Classes of the sixties
At the AGM on 24 January 2016 a number of photos of classes of the sixties were collected and have been copied.
Many names are missing and as those who attended the school are still “young” we seek help to identify the students.
If you can help please send details to us.
Marist 21st Birthday Celebration at Kyneton
Reported in the Advocate 20 August 1947
Old Boys' Association Established
To commemorate the coming of the Marist Brothers to Kyneton, a 21st Birthday celebration was held at Kyneton on August 2-3, when 150 past students gathered at a reunion dinner from many parts of Victoria, and later formed an Old Boys' Association.
The Marist Brothers came to Kyneton on Sunday, July 25, 1926, when the residence which had recently been purchased was blessed and opened by the Right Rev. John Barry, DD, Bishop of Goulburn. The residence was named "Rosary House," since St. Mary's Church is dedicated to "Our Lady of the Rosary.
“The "Guardian" of Tuesday July 27, 1926, says: "The arrival of the Marist Brothers in Kyneton is regarded as a great historical event in the annals of St. Mary's parish, marking as it does the commencement of another and more progressive era in the educational activities of the church in this district and supplying from a Catholic viewpoint a long-felt want. . . . In 1889 a community of nuns was introduced into Kyneton from Geelong to provide more fully for secondary as well as primary education. . . .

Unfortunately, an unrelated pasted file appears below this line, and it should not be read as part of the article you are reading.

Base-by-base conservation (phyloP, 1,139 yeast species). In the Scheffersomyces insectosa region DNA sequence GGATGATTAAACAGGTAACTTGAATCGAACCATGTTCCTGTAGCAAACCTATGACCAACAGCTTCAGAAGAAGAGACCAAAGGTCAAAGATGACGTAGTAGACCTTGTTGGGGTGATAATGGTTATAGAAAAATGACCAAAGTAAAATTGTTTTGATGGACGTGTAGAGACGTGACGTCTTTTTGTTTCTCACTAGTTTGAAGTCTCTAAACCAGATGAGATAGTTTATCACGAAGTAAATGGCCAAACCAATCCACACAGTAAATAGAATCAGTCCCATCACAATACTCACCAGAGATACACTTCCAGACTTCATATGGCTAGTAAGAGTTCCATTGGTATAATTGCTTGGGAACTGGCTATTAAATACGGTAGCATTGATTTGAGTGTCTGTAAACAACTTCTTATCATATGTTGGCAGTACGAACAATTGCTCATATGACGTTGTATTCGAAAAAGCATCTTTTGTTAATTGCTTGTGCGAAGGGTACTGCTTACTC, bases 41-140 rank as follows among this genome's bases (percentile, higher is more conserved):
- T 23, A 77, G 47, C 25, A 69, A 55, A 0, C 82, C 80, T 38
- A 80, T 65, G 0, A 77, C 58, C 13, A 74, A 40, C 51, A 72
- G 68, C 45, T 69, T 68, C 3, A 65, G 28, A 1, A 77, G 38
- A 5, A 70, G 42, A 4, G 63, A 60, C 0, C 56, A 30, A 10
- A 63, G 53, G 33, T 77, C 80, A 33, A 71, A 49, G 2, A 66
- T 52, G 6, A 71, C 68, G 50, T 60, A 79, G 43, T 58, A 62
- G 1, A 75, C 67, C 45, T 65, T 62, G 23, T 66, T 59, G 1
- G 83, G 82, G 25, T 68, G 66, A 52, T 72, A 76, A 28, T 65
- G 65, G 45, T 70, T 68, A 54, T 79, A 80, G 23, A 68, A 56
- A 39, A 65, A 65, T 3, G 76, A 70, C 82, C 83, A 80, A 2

On March 3, 1907, Archbishop Carr and Bishop Reville opened the handsome up-to-date convent in High-street, which had been erected at a cost of over £7000. Later on a new primary school costing £3000 was erected in Hutton-street. . . . The wish of the clergy and laity to establish a school for boys in Kyneton was realised in September, 1925, when the fine bluestone and brick- building known as 'Carrick,' fronting Hutton-street, and opposite the primary school, was purchased.
HEROISM OF CATHOLICS:
The Brothers commenced their work of teaching in Kyneton on Monday, July 26, 1926—the large class room at St. Mary's School being placed at their disposal. Some 150 former pupils made the parish hall their rendezvous during the past week-end. The dinner was graced by the presence of the Very Rev. Dean O'Sullivan, Rev. Father Halloran, Rev. Father Curley, Rev. Brother Bernard (chairman), Rev. Brother Brendan, Rev. Brother Francis and Rev. Brother Conan. Father Halloran, speaking on behalf of Dean O'Sullivan, said that whatever the priests had been able to do to help the schools in Australia had been possible only because of the heroism of the Catholic people who had paid £70,000,000 and had continued to pay £500,000 each year in Victoria alone, over and above their taxes, so that their children might learn to base their lives .first and foremost, on the principles of Our Lord, the true teacher.